A simple, visual container for content regions.
Tile can be used to create explicit visual borders around content regions. This can be useful when trying to communicate content structures, and because these structures may vary in size, Tile could also be used to communicate page structure.
Take care not to over-use Tile. Collaborate closely with UX, Content Strategy, and Product Design to identify content regions, and use headers, horizontal rules, and white space to organize content within those regions.
Nesting Tiles within Tiles may overcomplicate the interface, undermine content hierarchy, and cause an inefficient use of space.
Even at the page level, nesting Tiles can be problematic.
- Tile will rely on its parent container for layout and width styles
As a purely visual container, Tile has no content guidelines itself. But exercises like content framing can play a key role in defining requirements for Tile and spark collaboration between content and design. Some common considerations include:
- Overall scope of content: Is there enough variation to require separate visual containers? How can Tiles be organized to highlight content hierarchy? Can Tiles break up a large amount of content into more readable parts?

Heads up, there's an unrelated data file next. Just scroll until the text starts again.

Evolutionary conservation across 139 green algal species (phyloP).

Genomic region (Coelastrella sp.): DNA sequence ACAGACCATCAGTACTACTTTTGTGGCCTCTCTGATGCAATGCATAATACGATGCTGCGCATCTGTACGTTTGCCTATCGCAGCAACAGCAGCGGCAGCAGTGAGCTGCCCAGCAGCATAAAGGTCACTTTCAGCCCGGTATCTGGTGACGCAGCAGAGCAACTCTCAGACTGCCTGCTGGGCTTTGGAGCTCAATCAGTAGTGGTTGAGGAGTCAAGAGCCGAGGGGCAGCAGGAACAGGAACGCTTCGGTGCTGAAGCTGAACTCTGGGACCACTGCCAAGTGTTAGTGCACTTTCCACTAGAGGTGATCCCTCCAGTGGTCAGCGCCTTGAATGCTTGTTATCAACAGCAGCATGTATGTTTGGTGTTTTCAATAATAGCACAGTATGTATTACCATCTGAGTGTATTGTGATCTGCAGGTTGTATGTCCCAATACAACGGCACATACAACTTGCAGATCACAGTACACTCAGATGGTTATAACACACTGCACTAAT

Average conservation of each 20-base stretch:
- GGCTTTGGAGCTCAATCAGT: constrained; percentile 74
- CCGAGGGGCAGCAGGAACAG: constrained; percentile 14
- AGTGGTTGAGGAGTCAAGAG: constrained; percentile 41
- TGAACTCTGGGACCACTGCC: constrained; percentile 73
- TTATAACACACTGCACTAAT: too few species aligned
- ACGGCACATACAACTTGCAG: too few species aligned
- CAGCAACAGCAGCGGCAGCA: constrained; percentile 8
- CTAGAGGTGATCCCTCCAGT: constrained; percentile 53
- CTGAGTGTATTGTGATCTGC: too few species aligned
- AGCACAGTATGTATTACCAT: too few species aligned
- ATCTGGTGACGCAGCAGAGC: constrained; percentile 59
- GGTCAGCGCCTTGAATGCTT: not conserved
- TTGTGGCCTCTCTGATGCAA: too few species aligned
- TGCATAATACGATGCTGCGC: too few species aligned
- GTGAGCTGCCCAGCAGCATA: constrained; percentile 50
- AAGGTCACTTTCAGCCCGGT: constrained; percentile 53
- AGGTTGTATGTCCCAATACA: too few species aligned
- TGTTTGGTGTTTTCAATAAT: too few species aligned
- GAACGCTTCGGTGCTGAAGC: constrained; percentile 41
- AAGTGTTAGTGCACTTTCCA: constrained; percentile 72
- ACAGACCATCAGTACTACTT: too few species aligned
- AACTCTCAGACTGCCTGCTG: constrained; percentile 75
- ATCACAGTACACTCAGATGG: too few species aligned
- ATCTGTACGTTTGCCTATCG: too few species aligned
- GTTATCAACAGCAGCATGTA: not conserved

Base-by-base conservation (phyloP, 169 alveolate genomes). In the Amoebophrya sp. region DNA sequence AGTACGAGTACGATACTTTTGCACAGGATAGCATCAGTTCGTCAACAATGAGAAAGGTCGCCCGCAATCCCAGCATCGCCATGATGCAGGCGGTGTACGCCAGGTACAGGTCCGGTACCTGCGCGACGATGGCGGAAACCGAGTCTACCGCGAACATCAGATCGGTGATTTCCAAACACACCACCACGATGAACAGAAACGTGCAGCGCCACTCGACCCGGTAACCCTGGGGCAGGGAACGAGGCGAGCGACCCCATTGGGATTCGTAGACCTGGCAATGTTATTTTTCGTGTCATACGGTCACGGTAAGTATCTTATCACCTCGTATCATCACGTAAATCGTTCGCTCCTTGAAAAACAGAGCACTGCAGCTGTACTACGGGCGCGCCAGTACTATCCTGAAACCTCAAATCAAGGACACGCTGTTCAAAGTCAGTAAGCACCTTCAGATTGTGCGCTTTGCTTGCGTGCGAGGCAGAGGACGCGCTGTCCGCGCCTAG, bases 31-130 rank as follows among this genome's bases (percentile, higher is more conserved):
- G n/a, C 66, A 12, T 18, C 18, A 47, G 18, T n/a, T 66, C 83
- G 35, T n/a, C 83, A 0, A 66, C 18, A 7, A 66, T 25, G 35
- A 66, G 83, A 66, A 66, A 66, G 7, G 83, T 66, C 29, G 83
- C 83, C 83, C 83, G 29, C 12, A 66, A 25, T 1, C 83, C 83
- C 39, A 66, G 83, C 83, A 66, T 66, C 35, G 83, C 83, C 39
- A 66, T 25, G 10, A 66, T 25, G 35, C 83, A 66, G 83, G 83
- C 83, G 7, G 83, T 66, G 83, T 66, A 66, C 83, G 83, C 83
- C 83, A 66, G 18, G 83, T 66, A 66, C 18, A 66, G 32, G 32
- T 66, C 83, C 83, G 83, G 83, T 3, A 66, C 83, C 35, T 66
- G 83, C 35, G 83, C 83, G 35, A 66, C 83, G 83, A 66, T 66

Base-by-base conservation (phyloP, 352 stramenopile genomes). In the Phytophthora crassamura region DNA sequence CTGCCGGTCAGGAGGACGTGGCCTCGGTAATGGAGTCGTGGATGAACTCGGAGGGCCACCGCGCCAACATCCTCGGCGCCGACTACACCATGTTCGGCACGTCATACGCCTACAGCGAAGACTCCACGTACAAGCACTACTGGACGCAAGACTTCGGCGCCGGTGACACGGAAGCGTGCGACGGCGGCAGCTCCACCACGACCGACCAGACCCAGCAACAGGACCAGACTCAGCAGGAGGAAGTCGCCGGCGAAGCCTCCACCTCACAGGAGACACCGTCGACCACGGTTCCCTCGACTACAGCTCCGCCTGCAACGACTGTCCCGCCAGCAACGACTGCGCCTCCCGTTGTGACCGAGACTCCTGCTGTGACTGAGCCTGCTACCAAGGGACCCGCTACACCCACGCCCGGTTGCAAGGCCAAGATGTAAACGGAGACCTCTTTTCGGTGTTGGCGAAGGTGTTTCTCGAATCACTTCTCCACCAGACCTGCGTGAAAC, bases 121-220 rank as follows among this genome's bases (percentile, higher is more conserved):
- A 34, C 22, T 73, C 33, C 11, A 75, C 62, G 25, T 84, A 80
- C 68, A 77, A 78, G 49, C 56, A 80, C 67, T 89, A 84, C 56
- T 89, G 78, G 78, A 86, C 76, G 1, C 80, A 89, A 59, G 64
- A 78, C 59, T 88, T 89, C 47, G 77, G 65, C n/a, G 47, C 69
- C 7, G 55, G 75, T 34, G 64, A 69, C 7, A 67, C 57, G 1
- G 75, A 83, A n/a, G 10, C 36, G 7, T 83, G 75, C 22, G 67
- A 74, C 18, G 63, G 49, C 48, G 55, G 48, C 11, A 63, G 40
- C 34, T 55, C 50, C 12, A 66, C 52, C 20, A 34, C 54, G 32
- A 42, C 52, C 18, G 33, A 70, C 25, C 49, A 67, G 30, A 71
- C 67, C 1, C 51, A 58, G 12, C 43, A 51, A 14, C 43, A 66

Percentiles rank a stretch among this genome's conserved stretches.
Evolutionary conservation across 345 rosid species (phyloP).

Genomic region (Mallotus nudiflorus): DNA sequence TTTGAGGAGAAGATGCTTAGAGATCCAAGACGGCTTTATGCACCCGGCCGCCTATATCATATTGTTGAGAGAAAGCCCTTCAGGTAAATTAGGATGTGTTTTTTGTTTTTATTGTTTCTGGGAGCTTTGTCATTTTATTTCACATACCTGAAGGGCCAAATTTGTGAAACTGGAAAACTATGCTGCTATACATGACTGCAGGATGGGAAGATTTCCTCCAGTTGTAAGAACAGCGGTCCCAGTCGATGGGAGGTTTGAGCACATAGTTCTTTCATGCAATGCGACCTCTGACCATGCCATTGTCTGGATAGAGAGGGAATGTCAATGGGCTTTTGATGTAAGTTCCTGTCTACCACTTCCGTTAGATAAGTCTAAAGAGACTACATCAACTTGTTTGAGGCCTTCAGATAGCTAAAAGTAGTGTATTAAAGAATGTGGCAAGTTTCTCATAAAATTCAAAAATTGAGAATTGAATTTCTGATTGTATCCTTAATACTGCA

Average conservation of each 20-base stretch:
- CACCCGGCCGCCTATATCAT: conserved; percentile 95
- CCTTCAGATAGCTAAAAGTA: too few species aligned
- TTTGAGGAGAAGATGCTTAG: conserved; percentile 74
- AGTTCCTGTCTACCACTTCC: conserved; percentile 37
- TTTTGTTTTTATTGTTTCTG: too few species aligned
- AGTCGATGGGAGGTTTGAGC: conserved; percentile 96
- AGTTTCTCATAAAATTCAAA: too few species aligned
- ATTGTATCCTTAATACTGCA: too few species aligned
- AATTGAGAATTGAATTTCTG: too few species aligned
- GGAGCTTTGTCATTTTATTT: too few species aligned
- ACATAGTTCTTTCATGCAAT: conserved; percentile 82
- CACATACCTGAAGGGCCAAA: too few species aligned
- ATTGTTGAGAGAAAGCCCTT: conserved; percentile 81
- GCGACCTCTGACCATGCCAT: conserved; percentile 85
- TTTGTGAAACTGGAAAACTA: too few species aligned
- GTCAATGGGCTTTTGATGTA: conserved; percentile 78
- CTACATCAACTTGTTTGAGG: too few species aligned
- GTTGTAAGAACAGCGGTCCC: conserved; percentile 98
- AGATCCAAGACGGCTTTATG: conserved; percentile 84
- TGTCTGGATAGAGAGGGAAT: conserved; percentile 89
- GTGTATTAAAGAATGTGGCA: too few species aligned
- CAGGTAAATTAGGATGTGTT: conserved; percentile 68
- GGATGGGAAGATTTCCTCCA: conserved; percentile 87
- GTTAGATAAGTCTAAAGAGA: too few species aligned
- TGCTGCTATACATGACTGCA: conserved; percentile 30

- Options within Tile: What additional components do you need to pair with the content to provide a the best experience? Labels or horizontal rules to bring structure and organization? Expand/collapse options to manage long content? Buttons to highlight key actions? Tile can contain it all.
- Precedents & best practices: Are there content models to match if you’re adding a new Tile to an existing page or flow? Have you consulted with design and a11y on usability (e.g. Tiles typically have headlines)? Do you need to provide guidance on reading order?
- Allows for user settings to resize, space, and reflow content as needed
- Typically includes a heading with additional related elements
- Tile should not receive focus
- Maintain expected keyboard navigation for content
Screen reader expectations
- Visual hierarchy must match DOM element order
- Work with A11y Design to determine if a role is recommended to further define elements